This chapter examines why China introduced the practice of contracting out social services. Supporters of state outsourcing of public services believe that this can enhance incentives, drive down service delivery costs, improve quality and involve non-government sectors that are more effective and efficient. Further exploration of these arguments, however, reveals that China might not be able to obtain these positive outcomes because of a limited number of non-governmental organisations and specialist agencies. Therefore, the reasons why the Chinese government implemented the contracting out of public services requires further investigation. This chapter argues that China’s contracting welfare policy has mixed with its public sector’s reform policy. After reconstructing its state-owned enterprises (SOEs), the Chinese government has been attempting to reform its public institutions in order to make them independent and more efficient. The contracting out welfare approach has become a convenient method for the Chinese government to facilitate the separation of the public institutions from the public sector and help them to continue their welfare activities with the support of government’s contracts. Thus, in addition to reducing costs and improving the quality of services, China’s contracting out of welfare services needs to be explained in the context of its public sector reform. The final section of this chapter briefly highlights the main concerns of this edited volume.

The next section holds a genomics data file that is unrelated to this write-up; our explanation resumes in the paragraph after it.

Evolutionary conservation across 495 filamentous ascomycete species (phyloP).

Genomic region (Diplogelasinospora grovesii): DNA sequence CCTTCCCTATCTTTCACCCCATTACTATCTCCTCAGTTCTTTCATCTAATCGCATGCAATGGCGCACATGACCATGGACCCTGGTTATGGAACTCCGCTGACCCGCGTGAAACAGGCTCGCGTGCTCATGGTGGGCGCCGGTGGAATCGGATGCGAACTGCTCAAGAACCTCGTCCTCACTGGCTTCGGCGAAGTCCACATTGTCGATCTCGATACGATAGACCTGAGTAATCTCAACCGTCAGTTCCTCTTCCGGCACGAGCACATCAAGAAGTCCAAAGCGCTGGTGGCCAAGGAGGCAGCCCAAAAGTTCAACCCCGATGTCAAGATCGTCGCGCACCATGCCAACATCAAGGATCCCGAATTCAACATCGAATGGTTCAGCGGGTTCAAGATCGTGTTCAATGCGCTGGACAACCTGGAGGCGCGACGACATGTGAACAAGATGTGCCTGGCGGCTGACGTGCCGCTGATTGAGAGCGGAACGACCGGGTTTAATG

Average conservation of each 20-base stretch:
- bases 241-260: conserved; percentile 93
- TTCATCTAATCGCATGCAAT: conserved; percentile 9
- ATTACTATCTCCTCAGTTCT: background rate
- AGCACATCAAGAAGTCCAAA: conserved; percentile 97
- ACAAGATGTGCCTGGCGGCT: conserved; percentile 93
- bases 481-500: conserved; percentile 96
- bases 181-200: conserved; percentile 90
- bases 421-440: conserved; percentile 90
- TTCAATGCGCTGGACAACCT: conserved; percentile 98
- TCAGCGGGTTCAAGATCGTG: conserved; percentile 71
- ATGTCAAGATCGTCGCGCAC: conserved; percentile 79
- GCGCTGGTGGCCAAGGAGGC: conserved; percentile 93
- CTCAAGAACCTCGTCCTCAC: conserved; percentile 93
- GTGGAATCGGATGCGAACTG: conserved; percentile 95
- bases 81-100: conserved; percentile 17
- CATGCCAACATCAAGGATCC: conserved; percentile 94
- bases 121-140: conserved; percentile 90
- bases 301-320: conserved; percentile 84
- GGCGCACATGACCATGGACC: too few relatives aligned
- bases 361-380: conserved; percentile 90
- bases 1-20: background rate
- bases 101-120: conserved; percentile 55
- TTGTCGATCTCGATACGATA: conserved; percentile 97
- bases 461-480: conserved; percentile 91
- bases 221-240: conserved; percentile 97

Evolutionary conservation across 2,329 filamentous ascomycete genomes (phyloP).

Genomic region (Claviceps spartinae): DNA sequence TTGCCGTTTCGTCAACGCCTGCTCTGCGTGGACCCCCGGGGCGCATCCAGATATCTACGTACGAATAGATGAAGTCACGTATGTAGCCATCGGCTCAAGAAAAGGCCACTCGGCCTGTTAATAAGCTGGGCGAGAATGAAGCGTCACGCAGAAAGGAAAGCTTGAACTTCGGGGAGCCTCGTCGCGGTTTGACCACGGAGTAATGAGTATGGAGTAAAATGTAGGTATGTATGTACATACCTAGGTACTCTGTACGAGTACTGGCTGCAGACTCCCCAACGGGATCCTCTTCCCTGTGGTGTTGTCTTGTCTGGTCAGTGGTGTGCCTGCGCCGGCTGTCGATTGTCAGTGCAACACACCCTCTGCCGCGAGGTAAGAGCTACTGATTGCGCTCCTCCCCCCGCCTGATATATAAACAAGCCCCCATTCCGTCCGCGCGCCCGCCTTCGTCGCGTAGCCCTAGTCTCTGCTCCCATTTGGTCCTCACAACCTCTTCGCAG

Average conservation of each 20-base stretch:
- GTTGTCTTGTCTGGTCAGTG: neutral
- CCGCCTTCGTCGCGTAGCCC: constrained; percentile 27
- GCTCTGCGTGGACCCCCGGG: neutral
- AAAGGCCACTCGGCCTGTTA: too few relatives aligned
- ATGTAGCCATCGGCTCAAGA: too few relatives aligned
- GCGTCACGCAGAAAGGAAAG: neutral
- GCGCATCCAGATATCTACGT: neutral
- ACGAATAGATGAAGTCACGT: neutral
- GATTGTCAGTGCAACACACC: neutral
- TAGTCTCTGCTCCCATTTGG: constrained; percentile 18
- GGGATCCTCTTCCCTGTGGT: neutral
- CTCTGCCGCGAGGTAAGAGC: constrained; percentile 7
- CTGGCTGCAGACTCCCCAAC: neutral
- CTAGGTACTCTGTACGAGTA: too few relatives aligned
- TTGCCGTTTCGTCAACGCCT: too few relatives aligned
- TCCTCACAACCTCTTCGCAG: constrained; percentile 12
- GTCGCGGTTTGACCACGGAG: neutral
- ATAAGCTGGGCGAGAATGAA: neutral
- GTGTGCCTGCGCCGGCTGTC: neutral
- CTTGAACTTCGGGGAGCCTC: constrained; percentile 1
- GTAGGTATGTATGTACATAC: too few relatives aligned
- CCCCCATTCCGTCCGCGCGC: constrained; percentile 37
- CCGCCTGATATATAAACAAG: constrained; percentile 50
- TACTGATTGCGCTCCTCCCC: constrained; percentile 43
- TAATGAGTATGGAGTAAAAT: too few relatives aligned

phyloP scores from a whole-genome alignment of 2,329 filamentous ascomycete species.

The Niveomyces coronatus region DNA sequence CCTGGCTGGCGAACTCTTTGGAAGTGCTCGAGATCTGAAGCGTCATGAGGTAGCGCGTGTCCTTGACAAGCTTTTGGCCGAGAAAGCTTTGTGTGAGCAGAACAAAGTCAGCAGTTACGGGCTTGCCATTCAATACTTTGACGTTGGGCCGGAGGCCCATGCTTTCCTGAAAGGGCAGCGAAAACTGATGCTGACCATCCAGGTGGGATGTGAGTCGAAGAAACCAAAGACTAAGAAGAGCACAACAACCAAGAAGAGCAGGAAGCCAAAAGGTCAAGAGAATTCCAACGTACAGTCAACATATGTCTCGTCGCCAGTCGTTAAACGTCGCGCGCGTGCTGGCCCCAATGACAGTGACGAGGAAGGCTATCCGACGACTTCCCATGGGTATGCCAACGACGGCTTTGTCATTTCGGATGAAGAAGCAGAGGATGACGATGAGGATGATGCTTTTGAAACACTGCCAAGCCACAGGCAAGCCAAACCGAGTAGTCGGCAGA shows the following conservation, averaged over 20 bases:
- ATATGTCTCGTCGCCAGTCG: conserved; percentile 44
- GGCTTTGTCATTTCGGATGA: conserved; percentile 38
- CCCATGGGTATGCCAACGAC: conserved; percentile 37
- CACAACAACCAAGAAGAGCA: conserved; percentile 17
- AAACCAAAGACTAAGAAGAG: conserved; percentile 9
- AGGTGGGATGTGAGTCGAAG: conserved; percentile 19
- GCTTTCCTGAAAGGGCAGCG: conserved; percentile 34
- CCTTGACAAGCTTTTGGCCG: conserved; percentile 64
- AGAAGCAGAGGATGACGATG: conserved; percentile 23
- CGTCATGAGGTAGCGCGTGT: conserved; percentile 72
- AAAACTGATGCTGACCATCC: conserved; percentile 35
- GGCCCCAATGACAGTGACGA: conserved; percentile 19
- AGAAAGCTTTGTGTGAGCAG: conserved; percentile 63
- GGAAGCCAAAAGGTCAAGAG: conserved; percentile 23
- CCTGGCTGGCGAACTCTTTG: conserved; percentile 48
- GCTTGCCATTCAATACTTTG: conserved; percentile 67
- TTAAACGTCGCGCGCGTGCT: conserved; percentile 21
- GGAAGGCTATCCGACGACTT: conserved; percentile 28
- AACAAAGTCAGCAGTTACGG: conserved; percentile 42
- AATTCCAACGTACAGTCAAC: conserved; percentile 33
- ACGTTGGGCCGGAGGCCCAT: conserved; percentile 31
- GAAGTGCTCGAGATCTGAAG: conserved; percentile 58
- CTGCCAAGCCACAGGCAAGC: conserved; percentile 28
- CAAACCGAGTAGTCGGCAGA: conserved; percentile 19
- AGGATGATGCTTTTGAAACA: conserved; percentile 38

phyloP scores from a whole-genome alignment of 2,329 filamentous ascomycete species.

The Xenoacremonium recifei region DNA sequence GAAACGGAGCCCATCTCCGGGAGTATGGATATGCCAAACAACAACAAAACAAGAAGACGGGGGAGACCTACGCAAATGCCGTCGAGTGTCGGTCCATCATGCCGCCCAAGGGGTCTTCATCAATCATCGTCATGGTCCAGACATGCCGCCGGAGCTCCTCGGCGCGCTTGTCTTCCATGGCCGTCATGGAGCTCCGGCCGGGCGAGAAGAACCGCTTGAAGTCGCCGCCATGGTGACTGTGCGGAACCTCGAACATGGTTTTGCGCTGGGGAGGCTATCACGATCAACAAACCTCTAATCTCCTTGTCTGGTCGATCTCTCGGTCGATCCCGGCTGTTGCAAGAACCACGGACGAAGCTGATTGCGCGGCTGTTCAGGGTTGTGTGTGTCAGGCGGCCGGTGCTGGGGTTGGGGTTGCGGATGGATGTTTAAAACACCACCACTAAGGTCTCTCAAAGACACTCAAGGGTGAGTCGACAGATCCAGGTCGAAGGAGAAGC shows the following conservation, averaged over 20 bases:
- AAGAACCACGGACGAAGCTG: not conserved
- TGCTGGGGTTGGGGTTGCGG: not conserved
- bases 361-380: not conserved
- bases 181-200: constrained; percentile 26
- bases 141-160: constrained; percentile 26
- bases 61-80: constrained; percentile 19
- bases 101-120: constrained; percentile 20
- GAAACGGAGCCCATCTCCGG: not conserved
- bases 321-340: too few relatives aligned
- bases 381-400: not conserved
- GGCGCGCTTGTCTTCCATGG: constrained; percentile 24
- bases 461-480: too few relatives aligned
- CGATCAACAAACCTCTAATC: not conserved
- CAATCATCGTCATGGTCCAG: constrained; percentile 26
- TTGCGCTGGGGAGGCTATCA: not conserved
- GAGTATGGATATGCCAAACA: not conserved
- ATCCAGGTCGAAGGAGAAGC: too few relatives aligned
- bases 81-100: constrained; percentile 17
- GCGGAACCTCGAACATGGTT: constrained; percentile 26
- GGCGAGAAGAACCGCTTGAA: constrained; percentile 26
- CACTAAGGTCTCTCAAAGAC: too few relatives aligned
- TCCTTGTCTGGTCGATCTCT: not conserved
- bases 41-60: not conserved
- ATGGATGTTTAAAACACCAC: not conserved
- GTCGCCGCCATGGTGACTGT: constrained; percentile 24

|Title of host publication||China’s Social Welfare Revolution: Contracting out Social Services|
|Editors||Jei LEI, Chak Kwan CHAN|
|Place of Publication||New York|
|Number of pages||11|
|Publication status||Published - 2018|
|Name||Comparative Development and Policy in Asia|